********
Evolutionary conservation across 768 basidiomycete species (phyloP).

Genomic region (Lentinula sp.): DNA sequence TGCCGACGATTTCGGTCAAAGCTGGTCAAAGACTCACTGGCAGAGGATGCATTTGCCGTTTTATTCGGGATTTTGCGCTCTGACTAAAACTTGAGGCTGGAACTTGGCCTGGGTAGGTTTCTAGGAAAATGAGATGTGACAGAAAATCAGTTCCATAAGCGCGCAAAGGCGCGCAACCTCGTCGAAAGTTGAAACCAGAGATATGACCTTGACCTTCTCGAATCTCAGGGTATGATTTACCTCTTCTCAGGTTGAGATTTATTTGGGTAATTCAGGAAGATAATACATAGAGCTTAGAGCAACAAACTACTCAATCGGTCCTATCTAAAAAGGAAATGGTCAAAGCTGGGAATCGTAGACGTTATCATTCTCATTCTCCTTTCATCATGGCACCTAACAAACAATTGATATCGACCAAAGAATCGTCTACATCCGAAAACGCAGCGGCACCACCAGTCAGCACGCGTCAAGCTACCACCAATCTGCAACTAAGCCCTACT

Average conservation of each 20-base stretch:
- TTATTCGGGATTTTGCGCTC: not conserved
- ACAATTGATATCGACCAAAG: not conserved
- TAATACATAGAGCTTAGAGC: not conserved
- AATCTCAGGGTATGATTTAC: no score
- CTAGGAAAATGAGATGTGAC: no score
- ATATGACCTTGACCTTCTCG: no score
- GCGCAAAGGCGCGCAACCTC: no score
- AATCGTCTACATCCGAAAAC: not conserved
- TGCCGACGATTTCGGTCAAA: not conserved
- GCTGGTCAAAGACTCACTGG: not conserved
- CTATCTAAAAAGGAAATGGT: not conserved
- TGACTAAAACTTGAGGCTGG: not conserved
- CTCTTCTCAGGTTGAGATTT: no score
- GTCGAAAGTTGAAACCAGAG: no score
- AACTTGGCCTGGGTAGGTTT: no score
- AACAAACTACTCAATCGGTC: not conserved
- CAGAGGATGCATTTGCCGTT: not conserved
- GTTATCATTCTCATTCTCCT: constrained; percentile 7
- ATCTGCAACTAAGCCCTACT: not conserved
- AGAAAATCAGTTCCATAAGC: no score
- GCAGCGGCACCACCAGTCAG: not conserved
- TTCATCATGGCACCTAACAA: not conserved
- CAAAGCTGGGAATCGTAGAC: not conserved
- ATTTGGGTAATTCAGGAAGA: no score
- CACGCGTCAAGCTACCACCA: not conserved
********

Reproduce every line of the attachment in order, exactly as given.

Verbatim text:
Evolutionary conservation across 768 basidiomycete species (phyloP).

Genomic region (Lentinula sp.): DNA sequence TGCCGACGATTTCGGTCAAAGCTGGTCAAAGACTCACTGGCAGAGGATGCATTTGCCGTTTTATTCGGGATTTTGCGCTCTGACTAAAACTTGAGGCTGGAACTTGGCCTGGGTAGGTTTCTAGGAAAATGAGATGTGACAGAAAATCAGTTCCATAAGCGCGCAAAGGCGCGCAACCTCGTCGAAAGTTGAAACCAGAGATATGACCTTGACCTTCTCGAATCTCAGGGTATGATTTACCTCTTCTCAGGTTGAGATTTATTTGGGTAATTCAGGAAGATAATACATAGAGCTTAGAGCAACAAACTACTCAATCGGTCCTATCTAAAAAGGAAATGGTCAAAGCTGGGAATCGTAGACGTTATCATTCTCATTCTCCTTTCATCATGGCACCTAACAAACAATTGATATCGACCAAAGAATCGTCTACATCCGAAAACGCAGCGGCACCACCAGTCAGCACGCGTCAAGCTACCACCAATCTGCAACTAAGCCCTACT

Average conservation of each 20-base stretch:
- TTATTCGGGATTTTGCGCTC: not conserved
- ACAATTGATATCGACCAAAG: not conserved
- TAATACATAGAGCTTAGAGC: not conserved
- AATCTCAGGGTATGATTTAC: no score
- CTAGGAAAATGAGATGTGAC: no score
- ATATGACCTTGACCTTCTCG: no score
- GCGCAAAGGCGCGCAACCTC: no score
- AATCGTCTACATCCGAAAAC: not conserved
- TGCCGACGATTTCGGTCAAA: not conserved
- GCTGGTCAAAGACTCACTGG: not conserved
- CTATCTAAAAAGGAAATGGT: not conserved
- TGACTAAAACTTGAGGCTGG: not conserved
- CTCTTCTCAGGTTGAGATTT: no score
- GTCGAAAGTTGAAACCAGAG: no score
- AACTTGGCCTGGGTAGGTTT: no score
- AACAAACTACTCAATCGGTC: not conserved
- CAGAGGATGCATTTGCCGTT: not conserved
- GTTATCATTCTCATTCTCCT: constrained; percentile 7
- ATCTGCAACTAAGCCCTACT: not conserved
- AGAAAATCAGTTCCATAAGC: no score
- GCAGCGGCACCACCAGTCAG: not conserved
- TTCATCATGGCACCTAACAA: not conserved
- CAAAGCTGGGAATCGTAGAC: not conserved
- ATTTGGGTAATTCAGGAAGA: no score
- CACGCGTCAAGCTACCACCA: not conserved